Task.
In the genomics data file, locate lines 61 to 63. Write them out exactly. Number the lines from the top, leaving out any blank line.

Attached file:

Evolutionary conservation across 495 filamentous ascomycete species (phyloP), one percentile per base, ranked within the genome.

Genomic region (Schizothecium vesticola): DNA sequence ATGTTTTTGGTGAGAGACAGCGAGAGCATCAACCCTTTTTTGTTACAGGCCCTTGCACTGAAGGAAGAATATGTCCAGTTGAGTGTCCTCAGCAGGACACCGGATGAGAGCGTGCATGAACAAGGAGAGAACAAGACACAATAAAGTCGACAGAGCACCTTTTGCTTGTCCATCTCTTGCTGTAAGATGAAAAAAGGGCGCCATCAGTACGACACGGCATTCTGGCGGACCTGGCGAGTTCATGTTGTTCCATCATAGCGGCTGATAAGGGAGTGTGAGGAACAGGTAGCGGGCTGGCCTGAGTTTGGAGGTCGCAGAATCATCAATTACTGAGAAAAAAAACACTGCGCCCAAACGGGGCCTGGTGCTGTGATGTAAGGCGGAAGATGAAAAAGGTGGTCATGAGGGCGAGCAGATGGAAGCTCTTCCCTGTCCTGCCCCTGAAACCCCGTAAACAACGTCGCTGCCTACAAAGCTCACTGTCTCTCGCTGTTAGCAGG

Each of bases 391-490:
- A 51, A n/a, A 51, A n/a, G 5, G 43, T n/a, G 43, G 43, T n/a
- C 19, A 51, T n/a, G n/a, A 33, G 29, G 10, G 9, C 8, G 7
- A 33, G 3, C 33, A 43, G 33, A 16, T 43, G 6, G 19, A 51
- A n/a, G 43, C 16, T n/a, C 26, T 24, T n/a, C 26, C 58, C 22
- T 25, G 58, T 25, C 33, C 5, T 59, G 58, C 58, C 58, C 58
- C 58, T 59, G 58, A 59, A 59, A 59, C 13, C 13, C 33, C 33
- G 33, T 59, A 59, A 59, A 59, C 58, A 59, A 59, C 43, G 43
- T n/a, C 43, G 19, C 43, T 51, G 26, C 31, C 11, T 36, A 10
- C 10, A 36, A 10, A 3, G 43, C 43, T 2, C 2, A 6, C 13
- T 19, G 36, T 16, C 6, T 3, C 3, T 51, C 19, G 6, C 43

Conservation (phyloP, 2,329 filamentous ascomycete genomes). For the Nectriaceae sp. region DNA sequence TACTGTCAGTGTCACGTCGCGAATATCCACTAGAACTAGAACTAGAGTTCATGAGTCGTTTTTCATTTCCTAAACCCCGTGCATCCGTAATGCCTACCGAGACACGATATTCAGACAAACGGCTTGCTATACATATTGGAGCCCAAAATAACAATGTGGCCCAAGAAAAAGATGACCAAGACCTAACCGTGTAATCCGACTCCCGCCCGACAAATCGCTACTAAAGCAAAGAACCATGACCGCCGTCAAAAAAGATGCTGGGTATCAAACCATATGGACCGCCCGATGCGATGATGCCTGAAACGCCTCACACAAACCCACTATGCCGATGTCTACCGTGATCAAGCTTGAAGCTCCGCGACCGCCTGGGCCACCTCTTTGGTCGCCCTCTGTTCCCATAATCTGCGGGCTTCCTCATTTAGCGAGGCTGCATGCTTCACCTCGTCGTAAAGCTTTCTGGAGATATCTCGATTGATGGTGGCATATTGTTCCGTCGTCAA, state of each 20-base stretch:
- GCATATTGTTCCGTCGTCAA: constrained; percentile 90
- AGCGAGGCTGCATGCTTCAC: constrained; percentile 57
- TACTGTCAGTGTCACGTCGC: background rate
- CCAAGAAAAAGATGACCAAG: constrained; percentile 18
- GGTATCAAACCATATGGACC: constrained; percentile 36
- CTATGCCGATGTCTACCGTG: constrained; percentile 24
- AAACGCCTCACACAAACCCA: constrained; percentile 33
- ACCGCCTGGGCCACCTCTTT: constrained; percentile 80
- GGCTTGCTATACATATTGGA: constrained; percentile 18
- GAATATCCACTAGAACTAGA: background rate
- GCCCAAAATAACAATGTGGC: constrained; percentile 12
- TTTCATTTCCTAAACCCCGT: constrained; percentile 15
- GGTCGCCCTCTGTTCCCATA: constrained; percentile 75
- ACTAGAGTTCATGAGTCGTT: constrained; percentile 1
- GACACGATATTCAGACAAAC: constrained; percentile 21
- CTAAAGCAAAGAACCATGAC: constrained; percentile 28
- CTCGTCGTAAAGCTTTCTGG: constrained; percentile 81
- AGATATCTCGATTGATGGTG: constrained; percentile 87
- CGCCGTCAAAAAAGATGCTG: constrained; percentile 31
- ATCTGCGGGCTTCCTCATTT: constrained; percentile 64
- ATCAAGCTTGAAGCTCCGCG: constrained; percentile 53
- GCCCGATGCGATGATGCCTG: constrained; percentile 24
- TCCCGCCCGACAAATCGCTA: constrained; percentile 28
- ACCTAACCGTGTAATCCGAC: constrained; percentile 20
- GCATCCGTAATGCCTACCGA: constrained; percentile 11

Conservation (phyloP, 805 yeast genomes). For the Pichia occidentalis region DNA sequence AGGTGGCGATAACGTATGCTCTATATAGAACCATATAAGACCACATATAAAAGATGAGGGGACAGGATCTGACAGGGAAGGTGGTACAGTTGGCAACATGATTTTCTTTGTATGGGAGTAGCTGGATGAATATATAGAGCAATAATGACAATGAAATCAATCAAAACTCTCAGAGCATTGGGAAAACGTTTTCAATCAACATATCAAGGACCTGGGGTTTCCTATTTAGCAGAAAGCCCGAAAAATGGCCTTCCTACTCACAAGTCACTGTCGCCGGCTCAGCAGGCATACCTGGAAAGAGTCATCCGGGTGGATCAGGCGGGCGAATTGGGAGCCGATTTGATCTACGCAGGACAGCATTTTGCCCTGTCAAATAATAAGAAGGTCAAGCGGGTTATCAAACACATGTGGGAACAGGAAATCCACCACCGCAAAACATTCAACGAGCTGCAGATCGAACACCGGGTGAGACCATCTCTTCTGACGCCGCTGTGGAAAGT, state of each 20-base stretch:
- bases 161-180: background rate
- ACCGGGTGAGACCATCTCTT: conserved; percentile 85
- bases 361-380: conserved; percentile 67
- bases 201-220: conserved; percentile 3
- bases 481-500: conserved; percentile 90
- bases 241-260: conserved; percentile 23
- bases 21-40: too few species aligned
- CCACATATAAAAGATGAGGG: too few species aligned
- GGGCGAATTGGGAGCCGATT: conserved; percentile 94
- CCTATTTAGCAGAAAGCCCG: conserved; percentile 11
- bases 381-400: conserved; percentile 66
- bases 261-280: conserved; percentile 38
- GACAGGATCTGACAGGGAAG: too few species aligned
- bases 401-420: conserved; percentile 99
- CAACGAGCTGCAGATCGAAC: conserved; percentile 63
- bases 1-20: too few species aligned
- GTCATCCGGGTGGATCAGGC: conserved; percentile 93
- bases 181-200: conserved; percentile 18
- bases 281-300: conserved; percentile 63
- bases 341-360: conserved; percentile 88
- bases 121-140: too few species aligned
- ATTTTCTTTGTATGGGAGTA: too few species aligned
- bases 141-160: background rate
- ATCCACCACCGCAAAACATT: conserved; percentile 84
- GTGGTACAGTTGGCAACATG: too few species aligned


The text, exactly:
- bases 121-140: too few species aligned
- ATTTTCTTTGTATGGGAGTA: too few species aligned
- bases 141-160: background rate